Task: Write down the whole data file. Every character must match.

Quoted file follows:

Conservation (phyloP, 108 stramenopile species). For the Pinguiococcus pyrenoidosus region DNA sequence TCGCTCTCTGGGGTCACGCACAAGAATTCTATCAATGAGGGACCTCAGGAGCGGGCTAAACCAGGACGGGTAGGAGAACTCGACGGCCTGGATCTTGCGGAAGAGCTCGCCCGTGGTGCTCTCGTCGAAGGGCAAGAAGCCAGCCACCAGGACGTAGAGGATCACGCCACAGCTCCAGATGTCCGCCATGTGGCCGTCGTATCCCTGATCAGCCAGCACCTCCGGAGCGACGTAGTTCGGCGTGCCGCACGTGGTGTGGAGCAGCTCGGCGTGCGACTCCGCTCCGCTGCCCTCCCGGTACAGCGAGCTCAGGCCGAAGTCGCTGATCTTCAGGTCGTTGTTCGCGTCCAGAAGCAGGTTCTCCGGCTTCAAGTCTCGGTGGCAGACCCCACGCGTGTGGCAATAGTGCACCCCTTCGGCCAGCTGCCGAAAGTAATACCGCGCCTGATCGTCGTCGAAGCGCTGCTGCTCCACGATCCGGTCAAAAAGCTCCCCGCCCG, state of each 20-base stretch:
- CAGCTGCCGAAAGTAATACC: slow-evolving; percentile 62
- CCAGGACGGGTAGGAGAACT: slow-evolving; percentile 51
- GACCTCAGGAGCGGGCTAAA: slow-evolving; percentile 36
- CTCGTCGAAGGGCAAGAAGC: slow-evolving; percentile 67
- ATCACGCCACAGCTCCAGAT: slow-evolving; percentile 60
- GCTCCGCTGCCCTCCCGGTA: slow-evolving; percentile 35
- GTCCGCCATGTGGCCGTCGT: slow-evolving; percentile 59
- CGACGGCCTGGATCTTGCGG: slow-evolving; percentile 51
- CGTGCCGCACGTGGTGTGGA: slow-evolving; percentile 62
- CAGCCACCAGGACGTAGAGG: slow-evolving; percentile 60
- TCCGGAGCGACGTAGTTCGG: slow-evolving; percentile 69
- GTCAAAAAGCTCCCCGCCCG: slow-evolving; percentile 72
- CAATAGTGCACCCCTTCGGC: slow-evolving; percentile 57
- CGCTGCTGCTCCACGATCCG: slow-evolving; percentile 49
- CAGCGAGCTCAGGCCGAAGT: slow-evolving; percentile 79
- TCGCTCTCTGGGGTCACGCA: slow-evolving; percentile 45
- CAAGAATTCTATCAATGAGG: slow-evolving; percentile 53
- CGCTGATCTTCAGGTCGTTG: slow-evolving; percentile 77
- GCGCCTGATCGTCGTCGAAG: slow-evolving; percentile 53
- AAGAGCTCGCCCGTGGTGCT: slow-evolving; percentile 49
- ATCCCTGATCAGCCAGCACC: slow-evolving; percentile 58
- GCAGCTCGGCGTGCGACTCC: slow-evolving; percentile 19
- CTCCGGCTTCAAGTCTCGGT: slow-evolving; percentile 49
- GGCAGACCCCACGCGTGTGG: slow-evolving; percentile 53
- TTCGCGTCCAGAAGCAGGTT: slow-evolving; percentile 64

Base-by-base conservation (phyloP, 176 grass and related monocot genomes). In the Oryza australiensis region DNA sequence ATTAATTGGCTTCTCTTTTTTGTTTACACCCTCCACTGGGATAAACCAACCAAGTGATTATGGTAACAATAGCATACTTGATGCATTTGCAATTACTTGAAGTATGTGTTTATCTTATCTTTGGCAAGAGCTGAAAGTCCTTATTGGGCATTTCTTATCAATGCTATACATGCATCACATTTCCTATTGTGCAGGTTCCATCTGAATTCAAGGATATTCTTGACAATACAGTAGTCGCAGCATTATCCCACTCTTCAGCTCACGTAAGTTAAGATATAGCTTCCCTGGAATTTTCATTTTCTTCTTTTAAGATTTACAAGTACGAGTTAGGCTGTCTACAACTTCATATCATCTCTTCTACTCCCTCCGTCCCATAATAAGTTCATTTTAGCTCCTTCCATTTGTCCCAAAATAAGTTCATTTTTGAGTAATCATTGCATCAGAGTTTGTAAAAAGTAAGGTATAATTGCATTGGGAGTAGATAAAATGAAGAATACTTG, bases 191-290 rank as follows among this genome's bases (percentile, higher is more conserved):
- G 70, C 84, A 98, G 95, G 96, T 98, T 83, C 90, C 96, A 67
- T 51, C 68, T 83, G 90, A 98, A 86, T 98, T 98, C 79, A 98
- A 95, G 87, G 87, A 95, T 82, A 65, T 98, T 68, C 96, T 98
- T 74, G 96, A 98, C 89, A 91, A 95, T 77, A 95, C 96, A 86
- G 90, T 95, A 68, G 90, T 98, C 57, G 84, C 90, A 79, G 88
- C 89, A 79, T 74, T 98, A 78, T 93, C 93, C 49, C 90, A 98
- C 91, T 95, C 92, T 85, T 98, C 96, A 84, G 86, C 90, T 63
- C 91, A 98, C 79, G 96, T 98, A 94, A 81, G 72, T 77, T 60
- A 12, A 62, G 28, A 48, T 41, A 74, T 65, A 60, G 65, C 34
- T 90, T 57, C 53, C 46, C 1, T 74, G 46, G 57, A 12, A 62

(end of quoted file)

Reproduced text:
Conservation (phyloP, 108 stramenopile species). For the Pinguiococcus pyrenoidosus region DNA sequence TCGCTCTCTGGGGTCACGCACAAGAATTCTATCAATGAGGGACCTCAGGAGCGGGCTAAACCAGGACGGGTAGGAGAACTCGACGGCCTGGATCTTGCGGAAGAGCTCGCCCGTGGTGCTCTCGTCGAAGGGCAAGAAGCCAGCCACCAGGACGTAGAGGATCACGCCACAGCTCCAGATGTCCGCCATGTGGCCGTCGTATCCCTGATCAGCCAGCACCTCCGGAGCGACGTAGTTCGGCGTGCCGCACGTGGTGTGGAGCAGCTCGGCGTGCGACTCCGCTCCGCTGCCCTCCCGGTACAGCGAGCTCAGGCCGAAGTCGCTGATCTTCAGGTCGTTGTTCGCGTCCAGAAGCAGGTTCTCCGGCTTCAAGTCTCGGTGGCAGACCCCACGCGTGTGGCAATAGTGCACCCCTTCGGCCAGCTGCCGAAAGTAATACCGCGCCTGATCGTCGTCGAAGCGCTGCTGCTCCACGATCCGGTCAAAAAGCTCCCCGCCCG, state of each 20-base stretch:
- CAGCTGCCGAAAGTAATACC: slow-evolving; percentile 62
- CCAGGACGGGTAGGAGAACT: slow-evolving; percentile 51
- GACCTCAGGAGCGGGCTAAA: slow-evolving; percentile 36
- CTCGTCGAAGGGCAAGAAGC: slow-evolving; percentile 67
- ATCACGCCACAGCTCCAGAT: slow-evolving; percentile 60
- GCTCCGCTGCCCTCCCGGTA: slow-evolving; percentile 35
- GTCCGCCATGTGGCCGTCGT: slow-evolving; percentile 59
- CGACGGCCTGGATCTTGCGG: slow-evolving; percentile 51
- CGTGCCGCACGTGGTGTGGA: slow-evolving; percentile 62
- CAGCCACCAGGACGTAGAGG: slow-evolving; percentile 60
- TCCGGAGCGACGTAGTTCGG: slow-evolving; percentile 69
- GTCAAAAAGCTCCCCGCCCG: slow-evolving; percentile 72
- CAATAGTGCACCCCTTCGGC: slow-evolving; percentile 57
- CGCTGCTGCTCCACGATCCG: slow-evolving; percentile 49
- CAGCGAGCTCAGGCCGAAGT: slow-evolving; percentile 79
- TCGCTCTCTGGGGTCACGCA: slow-evolving; percentile 45
- CAAGAATTCTATCAATGAGG: slow-evolving; percentile 53
- CGCTGATCTTCAGGTCGTTG: slow-evolving; percentile 77
- GCGCCTGATCGTCGTCGAAG: slow-evolving; percentile 53
- AAGAGCTCGCCCGTGGTGCT: slow-evolving; percentile 49
- ATCCCTGATCAGCCAGCACC: slow-evolving; percentile 58
- GCAGCTCGGCGTGCGACTCC: slow-evolving; percentile 19
- CTCCGGCTTCAAGTCTCGGT: slow-evolving; percentile 49
- GGCAGACCCCACGCGTGTGG: slow-evolving; percentile 53
- TTCGCGTCCAGAAGCAGGTT: slow-evolving; percentile 64

Base-by-base conservation (phyloP, 176 grass and related monocot genomes). In the Oryza australiensis region DNA sequence ATTAATTGGCTTCTCTTTTTTGTTTACACCCTCCACTGGGATAAACCAACCAAGTGATTATGGTAACAATAGCATACTTGATGCATTTGCAATTACTTGAAGTATGTGTTTATCTTATCTTTGGCAAGAGCTGAAAGTCCTTATTGGGCATTTCTTATCAATGCTATACATGCATCACATTTCCTATTGTGCAGGTTCCATCTGAATTCAAGGATATTCTTGACAATACAGTAGTCGCAGCATTATCCCACTCTTCAGCTCACGTAAGTTAAGATATAGCTTCCCTGGAATTTTCATTTTCTTCTTTTAAGATTTACAAGTACGAGTTAGGCTGTCTACAACTTCATATCATCTCTTCTACTCCCTCCGTCCCATAATAAGTTCATTTTAGCTCCTTCCATTTGTCCCAAAATAAGTTCATTTTTGAGTAATCATTGCATCAGAGTTTGTAAAAAGTAAGGTATAATTGCATTGGGAGTAGATAAAATGAAGAATACTTG, bases 191-290 rank as follows among this genome's bases (percentile, higher is more conserved):
- G 70, C 84, A 98, G 95, G 96, T 98, T 83, C 90, C 96, A 67
- T 51, C 68, T 83, G 90, A 98, A 86, T 98, T 98, C 79, A 98
- A 95, G 87, G 87, A 95, T 82, A 65, T 98, T 68, C 96, T 98
- T 74, G 96, A 98, C 89, A 91, A 95, T 77, A 95, C 96, A 86
- G 90, T 95, A 68, G 90, T 98, C 57, G 84, C 90, A 79, G 88
- C 89, A 79, T 74, T 98, A 78, T 93, C 93, C 49, C 90, A 98
- C 91, T 95, C 92, T 85, T 98, C 96, A 84, G 86, C 90, T 63
- C 91, A 98, C 79, G 96, T 98, A 94, A 81, G 72, T 77, T 60
- A 12, A 62, G 28, A 48, T 41, A 74, T 65, A 60, G 65, C 34
- T 90, T 57, C 53, C 46, C 1, T 74, G 46, G 57, A 12, A 62